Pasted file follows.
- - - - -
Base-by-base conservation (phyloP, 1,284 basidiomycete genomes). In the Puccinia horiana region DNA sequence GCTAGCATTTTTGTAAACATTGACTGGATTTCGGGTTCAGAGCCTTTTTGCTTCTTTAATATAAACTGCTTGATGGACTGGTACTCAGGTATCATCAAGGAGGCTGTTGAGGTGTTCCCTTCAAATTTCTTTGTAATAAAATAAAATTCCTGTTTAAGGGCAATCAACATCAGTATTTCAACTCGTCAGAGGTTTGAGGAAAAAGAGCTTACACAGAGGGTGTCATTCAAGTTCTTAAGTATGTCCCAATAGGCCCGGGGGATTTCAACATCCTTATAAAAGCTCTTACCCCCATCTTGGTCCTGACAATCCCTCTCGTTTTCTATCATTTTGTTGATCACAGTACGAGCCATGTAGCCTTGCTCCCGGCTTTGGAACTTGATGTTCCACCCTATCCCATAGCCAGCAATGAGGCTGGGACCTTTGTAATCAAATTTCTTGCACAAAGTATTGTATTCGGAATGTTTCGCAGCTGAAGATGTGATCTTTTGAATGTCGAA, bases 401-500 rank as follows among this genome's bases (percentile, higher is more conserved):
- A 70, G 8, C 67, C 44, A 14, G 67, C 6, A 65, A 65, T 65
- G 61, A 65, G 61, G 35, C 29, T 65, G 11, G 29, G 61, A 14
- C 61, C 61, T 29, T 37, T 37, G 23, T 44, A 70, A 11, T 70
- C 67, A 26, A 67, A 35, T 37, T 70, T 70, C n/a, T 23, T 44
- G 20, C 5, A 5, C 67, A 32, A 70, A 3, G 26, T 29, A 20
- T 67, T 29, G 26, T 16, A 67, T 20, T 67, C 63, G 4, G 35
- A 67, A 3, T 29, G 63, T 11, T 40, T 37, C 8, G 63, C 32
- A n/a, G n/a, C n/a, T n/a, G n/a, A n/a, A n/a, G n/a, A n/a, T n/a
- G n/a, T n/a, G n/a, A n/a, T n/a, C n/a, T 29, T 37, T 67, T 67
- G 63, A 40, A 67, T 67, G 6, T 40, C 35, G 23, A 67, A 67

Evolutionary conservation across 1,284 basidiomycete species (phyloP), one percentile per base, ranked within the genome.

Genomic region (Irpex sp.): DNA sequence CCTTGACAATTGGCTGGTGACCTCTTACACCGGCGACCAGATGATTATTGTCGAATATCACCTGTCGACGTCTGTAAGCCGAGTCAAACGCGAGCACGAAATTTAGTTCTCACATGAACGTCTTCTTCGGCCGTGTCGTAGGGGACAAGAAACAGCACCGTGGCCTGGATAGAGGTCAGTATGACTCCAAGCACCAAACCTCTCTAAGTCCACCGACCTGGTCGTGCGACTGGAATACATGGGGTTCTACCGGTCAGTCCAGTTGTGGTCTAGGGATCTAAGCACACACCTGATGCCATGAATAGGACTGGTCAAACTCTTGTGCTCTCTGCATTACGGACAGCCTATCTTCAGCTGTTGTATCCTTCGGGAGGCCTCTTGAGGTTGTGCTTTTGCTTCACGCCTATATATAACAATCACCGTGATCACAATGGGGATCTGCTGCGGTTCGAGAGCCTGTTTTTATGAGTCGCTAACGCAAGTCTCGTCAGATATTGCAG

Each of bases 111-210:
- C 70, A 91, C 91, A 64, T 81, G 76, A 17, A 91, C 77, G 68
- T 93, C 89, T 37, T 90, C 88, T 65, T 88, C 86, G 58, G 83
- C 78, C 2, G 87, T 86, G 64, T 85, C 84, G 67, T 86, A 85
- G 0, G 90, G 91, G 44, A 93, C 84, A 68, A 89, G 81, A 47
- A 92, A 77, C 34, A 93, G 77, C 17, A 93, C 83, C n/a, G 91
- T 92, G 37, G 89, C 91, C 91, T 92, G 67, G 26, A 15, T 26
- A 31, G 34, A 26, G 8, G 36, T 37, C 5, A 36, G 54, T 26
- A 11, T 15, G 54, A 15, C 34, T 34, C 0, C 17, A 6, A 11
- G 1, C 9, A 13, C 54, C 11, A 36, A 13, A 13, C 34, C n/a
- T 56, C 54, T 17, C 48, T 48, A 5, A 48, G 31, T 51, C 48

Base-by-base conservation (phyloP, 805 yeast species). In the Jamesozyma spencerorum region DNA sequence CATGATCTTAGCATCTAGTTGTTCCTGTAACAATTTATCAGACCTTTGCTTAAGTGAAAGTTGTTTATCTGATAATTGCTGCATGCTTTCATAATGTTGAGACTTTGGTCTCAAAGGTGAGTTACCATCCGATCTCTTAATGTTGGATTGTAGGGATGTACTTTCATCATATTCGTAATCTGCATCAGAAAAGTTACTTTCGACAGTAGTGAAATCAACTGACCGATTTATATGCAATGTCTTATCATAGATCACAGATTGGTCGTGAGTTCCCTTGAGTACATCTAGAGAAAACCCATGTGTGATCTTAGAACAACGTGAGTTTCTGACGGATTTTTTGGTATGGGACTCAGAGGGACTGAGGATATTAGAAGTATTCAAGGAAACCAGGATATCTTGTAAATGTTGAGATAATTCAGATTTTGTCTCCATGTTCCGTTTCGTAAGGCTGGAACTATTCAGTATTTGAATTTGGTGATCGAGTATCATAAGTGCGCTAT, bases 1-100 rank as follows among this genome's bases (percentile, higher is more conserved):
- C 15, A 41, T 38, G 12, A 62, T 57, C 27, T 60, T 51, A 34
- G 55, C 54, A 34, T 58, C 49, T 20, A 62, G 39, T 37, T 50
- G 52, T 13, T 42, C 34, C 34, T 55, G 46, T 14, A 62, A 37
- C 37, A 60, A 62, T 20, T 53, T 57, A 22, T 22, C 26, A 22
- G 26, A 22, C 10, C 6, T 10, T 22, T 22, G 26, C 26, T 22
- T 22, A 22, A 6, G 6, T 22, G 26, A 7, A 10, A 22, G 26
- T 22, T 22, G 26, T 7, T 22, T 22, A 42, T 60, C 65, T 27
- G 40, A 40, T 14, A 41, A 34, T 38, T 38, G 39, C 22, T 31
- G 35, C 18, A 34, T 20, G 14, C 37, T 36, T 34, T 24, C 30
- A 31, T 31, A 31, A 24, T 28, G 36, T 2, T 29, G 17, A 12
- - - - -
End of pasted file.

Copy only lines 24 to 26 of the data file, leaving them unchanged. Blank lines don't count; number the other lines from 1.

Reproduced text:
- T 56, C 54, T 17, C 48, T 48, A 5, A 48, G 31, T 51, C 48

Base-by-base conservation (phyloP, 805 yeast species). In the Jamesozyma spencerorum region DNA sequence CATGATCTTAGCATCTAGTTGTTCCTGTAACAATTTATCAGACCTTTGCTTAAGTGAAAGTTGTTTATCTGATAATTGCTGCATGCTTTCATAATGTTGAGACTTTGGTCTCAAAGGTGAGTTACCATCCGATCTCTTAATGTTGGATTGTAGGGATGTACTTTCATCATATTCGTAATCTGCATCAGAAAAGTTACTTTCGACAGTAGTGAAATCAACTGACCGATTTATATGCAATGTCTTATCATAGATCACAGATTGGTCGTGAGTTCCCTTGAGTACATCTAGAGAAAACCCATGTGTGATCTTAGAACAACGTGAGTTTCTGACGGATTTTTTGGTATGGGACTCAGAGGGACTGAGGATATTAGAAGTATTCAAGGAAACCAGGATATCTTGTAAATGTTGAGATAATTCAGATTTTGTCTCCATGTTCCGTTTCGTAAGGCTGGAACTATTCAGTATTTGAATTTGGTGATCGAGTATCATAAGTGCGCTAT, bases 1-100 rank as follows among this genome's bases (percentile, higher is more conserved):
- C 15, A 41, T 38, G 12, A 62, T 57, C 27, T 60, T 51, A 34